Over the Summer, Stonewall platformed LGBT groups and Pride organisers to share what Pride means to them.
We’ll be continuing this series, speaking with more of the diverse communities bringing Pride to life across the year. Here is Spencer Blackwell of Trans Pride South West.
Not all views are necessarily Stonewall’s. To learn more about the project email email@example.com.
For someone who doesn't know very much about Trans Pride South West, how would you explain what you do?
Trans Pride South West is a national annual Pride festival that aims to build community and create a space for transgender, non-binary, and gender variant individuals to share resources and knowledge. Trans Pride South West runs every November in Bristol following Transgender Awareness Week. Our programme features a variety of events across many days, including a Community Day, a Vigil for Transgender Day of Remembrance, and various workshops and performances.
For us, Pride is a chance to build community and solidarity.
What does Pride mean to you personally?
For us, Pride is a chance to build community and solidarity. Even as a team, those involved with Trans Pride South West have a range of identities and backgrounds, but love coming together and sharing our experiences. Pride is an opportunity for us as part of the LGBT community, to connect with each other and support each other (and have some fun too!).
Has your organisation been involved in your local Pride? If not, why not?
We have been involved with Bristol Pride and other LGBT events in Bristol, and we love getting our name out there and being actively involved in the rich LGBT culture of Bristol and the South West.
What have you learned along the way?
As a group of volunteers, we’ve learned a lot about how hard it can be to run large-scale events! We rely on donations and fundraisers to run our programme of events each year, as well as the valuable time committed by our volunteers.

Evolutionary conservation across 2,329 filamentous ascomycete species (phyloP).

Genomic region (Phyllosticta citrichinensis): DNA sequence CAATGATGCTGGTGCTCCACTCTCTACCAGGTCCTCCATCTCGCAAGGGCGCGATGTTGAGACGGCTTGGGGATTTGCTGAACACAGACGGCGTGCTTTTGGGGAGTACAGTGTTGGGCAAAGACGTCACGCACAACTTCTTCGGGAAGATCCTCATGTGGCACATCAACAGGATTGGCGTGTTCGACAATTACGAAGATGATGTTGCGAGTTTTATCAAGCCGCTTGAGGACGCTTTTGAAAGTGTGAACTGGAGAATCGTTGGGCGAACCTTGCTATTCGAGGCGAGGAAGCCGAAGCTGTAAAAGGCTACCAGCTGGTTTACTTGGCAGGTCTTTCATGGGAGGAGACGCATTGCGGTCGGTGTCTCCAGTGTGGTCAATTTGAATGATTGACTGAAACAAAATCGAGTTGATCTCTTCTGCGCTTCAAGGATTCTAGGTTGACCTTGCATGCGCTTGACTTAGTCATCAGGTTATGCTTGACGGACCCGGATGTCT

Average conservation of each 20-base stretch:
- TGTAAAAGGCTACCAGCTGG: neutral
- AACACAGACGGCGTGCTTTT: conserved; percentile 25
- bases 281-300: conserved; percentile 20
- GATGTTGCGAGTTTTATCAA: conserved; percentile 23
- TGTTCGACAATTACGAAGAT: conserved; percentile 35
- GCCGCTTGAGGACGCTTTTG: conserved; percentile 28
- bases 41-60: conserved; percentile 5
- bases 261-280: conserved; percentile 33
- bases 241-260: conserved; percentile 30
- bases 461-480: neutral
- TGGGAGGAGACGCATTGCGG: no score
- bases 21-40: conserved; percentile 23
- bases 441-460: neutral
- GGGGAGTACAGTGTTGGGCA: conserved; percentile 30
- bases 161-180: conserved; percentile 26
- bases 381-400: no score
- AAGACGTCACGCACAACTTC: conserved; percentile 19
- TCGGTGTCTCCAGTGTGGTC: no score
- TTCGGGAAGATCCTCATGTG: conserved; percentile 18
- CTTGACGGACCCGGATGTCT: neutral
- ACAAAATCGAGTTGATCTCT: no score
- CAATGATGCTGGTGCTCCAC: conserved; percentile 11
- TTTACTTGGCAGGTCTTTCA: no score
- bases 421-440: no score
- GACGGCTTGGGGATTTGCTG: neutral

We’ve also learned that every Pride festival is different. We are an unusual Pride as we run in November rather than the hot summer months, and so our Pride looks different to many others. Lastly, we’ve seen the fantastic strength of Trans Pride South West, as we are free to run our events in a way that suits our community; through creating spaces to share valuable information and resources, as well as partying!
Prides are increasingly looking to improve their inclusion, but more still can be done.
What changes have you seen in the way Prides are run since you've been involved?
Prides are increasingly looking to improve their inclusion, but more still can be done. Especially as a minority within the LGBT community, events for the trans and non-binary communities need to make sure that everyone is invited to the table – this means accessible events and inclusion of QTIPOC, and most of all, listening to others.
Even within LGBT spaces, trans and non-binary people can be excluded and discriminated against.
What does it feel like not to be included or accommodated?
It’s a really awful feeling to attend LGBT events and feel excluded as a trans person; whether that’s through bathroom policies at venues, transphobic or transmisogynistic comments from other attendants, or hearing a performer on stage use transphobia as a vehicle for a joke.
Even within LGBT spaces, trans and non-binary people can be excluded and discriminated against. Trans Pride South West aims to provide a space for trans and non-binary people to not only just be included, but to be the focal point of everything we do.
What positive examples of inclusion do you have from your experience?
As well as running our own events, Trans Pride South West works with other local events and organisations on inclusion of trans and non-binary people. It feels great to have organisations reach out to us and ask how they can better include trans and non-binary people, as we are just as deserving of a seat at the table as everyone else!
If someone was looking for innovation or guidance, what would you recommend?
We love to support and promote resources that cater to the trans and non-binary communities in the South West. Some resources are Transcaf, a Bristol-based trans and non-binary social and support space, and other groups such as Transfigurations based in Devon, who have useful resources such as an online database of trans-friendly GPs in the South West area.
The history of LGBT liberation begins with trans, non-binary, and gender non-conforming people standing side-by-side in protest with our LGB siblings.
What’s your closing single message for Pride organisers?
Actively include trans and non-binary people in Pride events! The history of LGBT liberation begins with trans, non-binary, and gender non-conforming people standing side-by-side in protest with our LGB siblings. This especially includes marginalised groups such as trans and non-binary people of colour and those with disabilities. We deserve to also be supported and celebrated within Pride – whether that’s through hosting talented and entertaining trans and non-binary performers, by inviting trans and non-binary speakers to events, or just by supporting and advocating for trans and non-binary rights.
Trans Pride South West will be running from 21 - 25 November 2018. All are welcome and you can keep up to date on the Facebook page or website.